What is character? According to Merriam-Webster online, one definition of character is: the complex of mental and ethical traits marking and often individualizing a person, group, or nation <the character of the American people>
In fiction, as in real life, character is demonstrated by actions and choices. In my ongoing pretend novel, Bad Sale, a man’s character is put to task when he is tricked by a childhood friend into performing an almost illegal act. His instinct is to be law-abiding and honest, but just as strong is his instinct to help his troubled friend.
For a writer, testing a character’s personal integrity is necessary and fun. Why bother reading a story if the people in it are not put through trials and temptations? How can a character be compelling if they are not seduced, even a little, by their weaknesses?
There are a plethora of ways to test a character’s character. The following is a simple one that can be used as a writing exercise. It’s called the Found Money Character Test. Here’s how it goes:
A $20 bill is lying on the sidewalk in front of a small grocery store. There is no one around but Joe the Character. He sees the money.
Test 1: What does Joe the Character do next?
- Pocket the dough and keep walking
- Go inside the store and ask if someone lost some cash
- Ignore it and go about his business
Each choice tells something about Joe the Character. What are some possible reasons why Joe the Character does what he does?
Test 2: Joe the Character has custody of the money. What does Joe the Character do next?
- Put the $20 in the Widows & Orphans jar next to the store’s register
- Put the $20 in his wallet and forget about it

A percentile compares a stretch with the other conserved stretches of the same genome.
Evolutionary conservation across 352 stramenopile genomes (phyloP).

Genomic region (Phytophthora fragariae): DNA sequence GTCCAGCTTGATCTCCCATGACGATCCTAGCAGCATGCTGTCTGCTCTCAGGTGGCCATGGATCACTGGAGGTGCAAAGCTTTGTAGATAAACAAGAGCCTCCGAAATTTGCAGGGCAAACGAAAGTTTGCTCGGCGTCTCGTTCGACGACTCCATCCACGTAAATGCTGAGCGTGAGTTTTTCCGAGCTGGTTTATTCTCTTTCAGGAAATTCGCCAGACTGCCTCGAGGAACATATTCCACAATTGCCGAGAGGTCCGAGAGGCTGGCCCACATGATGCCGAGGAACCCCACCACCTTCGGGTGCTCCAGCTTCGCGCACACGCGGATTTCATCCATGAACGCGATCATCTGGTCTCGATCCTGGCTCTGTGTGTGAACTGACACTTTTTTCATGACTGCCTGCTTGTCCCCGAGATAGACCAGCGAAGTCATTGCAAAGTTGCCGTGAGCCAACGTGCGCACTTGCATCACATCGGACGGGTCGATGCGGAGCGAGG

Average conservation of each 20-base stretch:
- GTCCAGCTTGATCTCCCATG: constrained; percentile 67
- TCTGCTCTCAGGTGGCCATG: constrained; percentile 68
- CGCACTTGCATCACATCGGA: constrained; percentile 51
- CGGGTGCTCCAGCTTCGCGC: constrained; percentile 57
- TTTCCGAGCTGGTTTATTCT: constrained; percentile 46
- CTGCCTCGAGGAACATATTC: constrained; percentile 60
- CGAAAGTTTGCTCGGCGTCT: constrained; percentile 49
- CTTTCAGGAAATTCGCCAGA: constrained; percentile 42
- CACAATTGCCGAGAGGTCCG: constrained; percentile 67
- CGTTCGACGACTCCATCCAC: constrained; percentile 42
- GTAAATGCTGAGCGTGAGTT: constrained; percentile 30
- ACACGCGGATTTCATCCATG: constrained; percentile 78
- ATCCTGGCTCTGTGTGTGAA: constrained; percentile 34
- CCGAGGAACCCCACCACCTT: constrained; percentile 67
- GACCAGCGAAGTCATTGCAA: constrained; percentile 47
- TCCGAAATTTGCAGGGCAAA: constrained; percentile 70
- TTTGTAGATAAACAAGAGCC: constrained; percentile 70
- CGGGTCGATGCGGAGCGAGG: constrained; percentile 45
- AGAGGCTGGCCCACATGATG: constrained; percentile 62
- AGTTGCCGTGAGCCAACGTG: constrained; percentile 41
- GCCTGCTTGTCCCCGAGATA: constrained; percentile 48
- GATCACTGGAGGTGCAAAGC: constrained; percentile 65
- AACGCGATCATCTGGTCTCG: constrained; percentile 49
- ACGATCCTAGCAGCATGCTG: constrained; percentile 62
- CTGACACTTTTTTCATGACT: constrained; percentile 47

- Go to a store and buy his wife or kid a gift
- Treat himself to a nice lunch
- Set it aside for a rainy day
- Call his bookie, he’s had a windfall
- Buy a baggie of marijuana
Each action demonstrates something about Joe the Character’s character. Until we get to #6, none of the choices are sketchy or illegal, but each reveals a trait. What do you think those traits are, with each act?
Now let’s test Joe the Character a little more. First, it’s not $20, but $200, in a Ziploc bag. Rather than finding the money in front of a grocery store, consider these scenarios:
- Joe is a recovering alcoholic. The money is lying on the sidewalk in front of a liquor store. Returning the money would mean walking into a liquor store. He wants to do the right thing but….
- Joe is an upstanding citizen now, but in his wild youth there was a felony conviction. He’s not to own or even touch a firearm. The $200 is lying on the sidewalk in front of a gun store. He wants to do the right thing but….
- Joe was laid off three weeks ago. He’s always been a hardworking guy, and unemployment is hard and humiliating. He sees the money and wants to do the right thing but….
- Joe is on probation, for good reason. In his mind, he’s got the worst luck in the world, but he sure could use that cash. If he’d pick up the money, with his luck, a cop would walk out the door, and who would believe he found $200 lying on the sidewalk? He wants to do the right thing but….
In fiction, characters are meant to change and grow. Does a person’s character change because of their experiences, or is personal integrity something set in stone? The final test of a character’s character addresses this question.
- At the start of the story, Joe the Character makes certain choices. Why?
- At the end of the story, would Joe the Character make the same choices he did at the beginning of the story? Why or why not?
The Found Money Character Test is meant to make a writer think about how a character’s actions reflect their personal integrity. But, if you apply it to the end of the story as well as the beginning, it can also reflect character growth—or lack of growth. Do you want your character to be the same person throughout the story, or do you want him or her tested so severely, there is an internal sea change?
What would you do if you saw $20 lying on a sidewalk in front of a store?